Hospital fire alarm triggered by air-handling unit
Too much humidity building up in an air handling unit triggered a fire alarm at Charlottetown's Queen Elizabeth Hospital Tuesday morning.
The incident occurred in what is known as the penthouse, an area on the hospital's roof that houses various mechanical services. There were no injuries. The space is unoccupied by staff, but maintenance personnel occasionally work in the area.
An investigation revealed a malfunctioning valve probably caused the problem.
Terry Campbell, director of support services at the QEH, said people were prevented from entering the hospital for 30 to 40 minutes shortly after 7 a.m. while emergency personnel worked out what had set off the alarm and the extent of the problem.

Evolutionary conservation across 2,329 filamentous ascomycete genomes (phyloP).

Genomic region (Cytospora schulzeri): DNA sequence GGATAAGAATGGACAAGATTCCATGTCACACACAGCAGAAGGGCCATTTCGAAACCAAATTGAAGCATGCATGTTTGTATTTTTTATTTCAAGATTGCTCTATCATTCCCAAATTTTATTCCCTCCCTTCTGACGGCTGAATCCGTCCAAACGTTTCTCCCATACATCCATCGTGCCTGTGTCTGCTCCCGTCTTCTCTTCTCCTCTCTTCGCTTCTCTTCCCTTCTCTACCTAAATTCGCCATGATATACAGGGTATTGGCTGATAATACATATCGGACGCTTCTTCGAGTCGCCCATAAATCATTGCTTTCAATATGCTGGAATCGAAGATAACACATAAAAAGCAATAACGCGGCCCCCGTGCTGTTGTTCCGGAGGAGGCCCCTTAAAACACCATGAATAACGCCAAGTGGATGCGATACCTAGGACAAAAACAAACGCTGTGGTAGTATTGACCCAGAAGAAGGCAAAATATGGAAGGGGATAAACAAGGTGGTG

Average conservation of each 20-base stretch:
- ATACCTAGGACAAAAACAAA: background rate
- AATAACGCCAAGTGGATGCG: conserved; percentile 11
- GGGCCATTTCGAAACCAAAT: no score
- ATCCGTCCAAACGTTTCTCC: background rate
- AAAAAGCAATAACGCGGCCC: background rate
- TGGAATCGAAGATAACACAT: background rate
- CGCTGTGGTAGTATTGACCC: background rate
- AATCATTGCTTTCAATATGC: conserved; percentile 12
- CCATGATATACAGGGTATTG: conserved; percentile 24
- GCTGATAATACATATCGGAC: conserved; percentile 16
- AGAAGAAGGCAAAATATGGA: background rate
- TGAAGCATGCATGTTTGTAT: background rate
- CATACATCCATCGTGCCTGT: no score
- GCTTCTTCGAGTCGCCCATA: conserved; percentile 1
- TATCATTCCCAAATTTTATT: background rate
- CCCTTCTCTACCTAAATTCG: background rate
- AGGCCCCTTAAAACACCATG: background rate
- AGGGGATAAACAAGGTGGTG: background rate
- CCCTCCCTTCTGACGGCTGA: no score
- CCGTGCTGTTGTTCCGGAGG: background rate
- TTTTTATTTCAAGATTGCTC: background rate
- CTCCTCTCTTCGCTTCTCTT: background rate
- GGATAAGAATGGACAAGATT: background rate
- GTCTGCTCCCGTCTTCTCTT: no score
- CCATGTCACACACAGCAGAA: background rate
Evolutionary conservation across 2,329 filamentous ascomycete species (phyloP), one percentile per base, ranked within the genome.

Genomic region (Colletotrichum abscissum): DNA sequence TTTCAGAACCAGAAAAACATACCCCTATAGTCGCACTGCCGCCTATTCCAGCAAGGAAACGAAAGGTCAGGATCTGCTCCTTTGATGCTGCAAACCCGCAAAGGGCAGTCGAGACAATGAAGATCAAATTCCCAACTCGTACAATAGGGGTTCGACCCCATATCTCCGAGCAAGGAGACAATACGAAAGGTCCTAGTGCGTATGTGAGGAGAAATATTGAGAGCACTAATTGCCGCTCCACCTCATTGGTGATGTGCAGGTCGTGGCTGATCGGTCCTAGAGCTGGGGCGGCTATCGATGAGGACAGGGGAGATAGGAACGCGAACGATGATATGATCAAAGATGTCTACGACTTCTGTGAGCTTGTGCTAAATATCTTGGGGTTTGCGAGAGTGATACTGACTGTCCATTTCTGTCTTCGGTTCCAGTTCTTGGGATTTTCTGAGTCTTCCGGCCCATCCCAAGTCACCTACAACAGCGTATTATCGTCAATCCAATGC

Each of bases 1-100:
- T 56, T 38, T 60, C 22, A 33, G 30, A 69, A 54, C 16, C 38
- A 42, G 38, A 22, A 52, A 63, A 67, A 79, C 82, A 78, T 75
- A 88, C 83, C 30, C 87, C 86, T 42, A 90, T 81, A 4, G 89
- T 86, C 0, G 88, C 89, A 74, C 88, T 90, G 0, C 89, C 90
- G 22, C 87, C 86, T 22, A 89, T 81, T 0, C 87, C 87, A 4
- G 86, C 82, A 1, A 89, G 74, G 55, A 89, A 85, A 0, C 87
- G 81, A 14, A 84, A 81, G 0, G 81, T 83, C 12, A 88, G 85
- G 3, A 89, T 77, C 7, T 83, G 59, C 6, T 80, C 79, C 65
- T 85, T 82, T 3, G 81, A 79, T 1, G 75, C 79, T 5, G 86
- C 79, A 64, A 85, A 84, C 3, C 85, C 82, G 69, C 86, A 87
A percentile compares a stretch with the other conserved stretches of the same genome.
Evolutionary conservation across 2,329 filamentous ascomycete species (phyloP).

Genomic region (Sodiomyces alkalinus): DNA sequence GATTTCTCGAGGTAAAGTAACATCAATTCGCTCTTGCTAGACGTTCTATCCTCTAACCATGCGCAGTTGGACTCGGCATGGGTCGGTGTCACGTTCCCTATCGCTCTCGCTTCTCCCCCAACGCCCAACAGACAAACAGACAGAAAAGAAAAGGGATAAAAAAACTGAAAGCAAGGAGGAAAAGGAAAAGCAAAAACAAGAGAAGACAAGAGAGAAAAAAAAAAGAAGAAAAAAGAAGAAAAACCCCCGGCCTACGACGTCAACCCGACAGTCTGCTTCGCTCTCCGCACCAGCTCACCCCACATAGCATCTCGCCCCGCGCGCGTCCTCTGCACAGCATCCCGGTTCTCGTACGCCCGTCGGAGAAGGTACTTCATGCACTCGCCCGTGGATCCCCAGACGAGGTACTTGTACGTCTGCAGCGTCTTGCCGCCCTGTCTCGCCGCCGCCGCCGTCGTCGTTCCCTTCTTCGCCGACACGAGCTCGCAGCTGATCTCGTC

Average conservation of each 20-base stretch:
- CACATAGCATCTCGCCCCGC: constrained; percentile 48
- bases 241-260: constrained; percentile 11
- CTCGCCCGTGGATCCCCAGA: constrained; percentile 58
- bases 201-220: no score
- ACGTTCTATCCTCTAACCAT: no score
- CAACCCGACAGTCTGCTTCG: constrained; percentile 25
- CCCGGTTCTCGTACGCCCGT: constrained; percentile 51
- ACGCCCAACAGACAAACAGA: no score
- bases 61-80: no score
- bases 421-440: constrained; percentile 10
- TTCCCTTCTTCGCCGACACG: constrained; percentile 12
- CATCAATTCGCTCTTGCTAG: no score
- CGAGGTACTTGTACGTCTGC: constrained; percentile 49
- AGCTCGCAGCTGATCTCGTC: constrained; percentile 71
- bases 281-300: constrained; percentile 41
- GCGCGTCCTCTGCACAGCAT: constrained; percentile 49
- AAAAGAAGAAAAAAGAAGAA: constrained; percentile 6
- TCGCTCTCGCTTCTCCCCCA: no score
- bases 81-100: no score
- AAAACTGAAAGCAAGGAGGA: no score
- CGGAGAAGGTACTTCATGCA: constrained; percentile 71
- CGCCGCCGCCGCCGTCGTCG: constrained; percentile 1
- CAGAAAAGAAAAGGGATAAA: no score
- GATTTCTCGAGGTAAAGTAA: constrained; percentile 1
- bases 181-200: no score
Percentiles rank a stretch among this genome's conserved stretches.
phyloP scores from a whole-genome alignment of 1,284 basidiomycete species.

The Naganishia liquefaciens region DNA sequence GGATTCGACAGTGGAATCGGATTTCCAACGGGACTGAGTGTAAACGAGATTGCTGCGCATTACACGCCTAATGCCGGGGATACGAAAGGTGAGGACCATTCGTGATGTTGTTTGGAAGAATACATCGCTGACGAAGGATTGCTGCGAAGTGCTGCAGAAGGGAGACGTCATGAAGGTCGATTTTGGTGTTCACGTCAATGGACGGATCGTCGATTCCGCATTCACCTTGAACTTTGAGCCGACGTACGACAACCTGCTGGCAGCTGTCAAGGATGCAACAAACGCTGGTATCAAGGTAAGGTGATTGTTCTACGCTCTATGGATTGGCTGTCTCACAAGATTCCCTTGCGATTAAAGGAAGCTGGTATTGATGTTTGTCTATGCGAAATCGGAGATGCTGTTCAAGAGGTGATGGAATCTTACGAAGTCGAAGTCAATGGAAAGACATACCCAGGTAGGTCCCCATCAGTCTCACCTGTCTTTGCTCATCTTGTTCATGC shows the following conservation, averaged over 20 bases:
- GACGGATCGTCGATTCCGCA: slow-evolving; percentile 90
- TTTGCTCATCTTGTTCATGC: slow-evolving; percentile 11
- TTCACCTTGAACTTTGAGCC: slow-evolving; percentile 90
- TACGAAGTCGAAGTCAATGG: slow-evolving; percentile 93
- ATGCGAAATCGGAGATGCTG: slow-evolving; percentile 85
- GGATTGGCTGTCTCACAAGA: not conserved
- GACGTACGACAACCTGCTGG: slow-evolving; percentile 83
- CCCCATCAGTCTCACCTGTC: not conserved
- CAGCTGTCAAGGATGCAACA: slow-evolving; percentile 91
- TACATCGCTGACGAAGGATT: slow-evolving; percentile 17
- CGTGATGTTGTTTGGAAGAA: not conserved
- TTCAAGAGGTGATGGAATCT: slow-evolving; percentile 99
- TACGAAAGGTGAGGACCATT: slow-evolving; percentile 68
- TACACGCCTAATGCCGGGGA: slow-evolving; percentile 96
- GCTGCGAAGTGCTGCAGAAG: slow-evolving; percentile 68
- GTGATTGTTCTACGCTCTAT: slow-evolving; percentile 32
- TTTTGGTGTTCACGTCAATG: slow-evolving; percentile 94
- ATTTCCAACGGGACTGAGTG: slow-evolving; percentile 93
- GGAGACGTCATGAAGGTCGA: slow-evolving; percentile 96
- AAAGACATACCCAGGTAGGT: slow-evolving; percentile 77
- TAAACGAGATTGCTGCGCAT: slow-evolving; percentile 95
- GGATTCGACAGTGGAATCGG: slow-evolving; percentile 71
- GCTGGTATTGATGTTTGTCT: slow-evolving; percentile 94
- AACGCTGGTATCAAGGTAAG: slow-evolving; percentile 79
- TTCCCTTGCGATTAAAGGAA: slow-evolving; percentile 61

Staff were also warned the building might have to be evacuated.
There was, however, no effect on other parts of the hospital, including the emergency department or surgeries.
"The biggest impact was somewhat of a delay in the clinics," said Campbell.
"Certainly staff were working to maintain and get caught up and hopefully clear everything up there. But nothing was cancelled in terms of services. Everyone responded appropriately and we certainly apologize to our patients and visitors for any kind of delays."
Campbell said an investigation of the air handling unit is underway and any repairs will be made.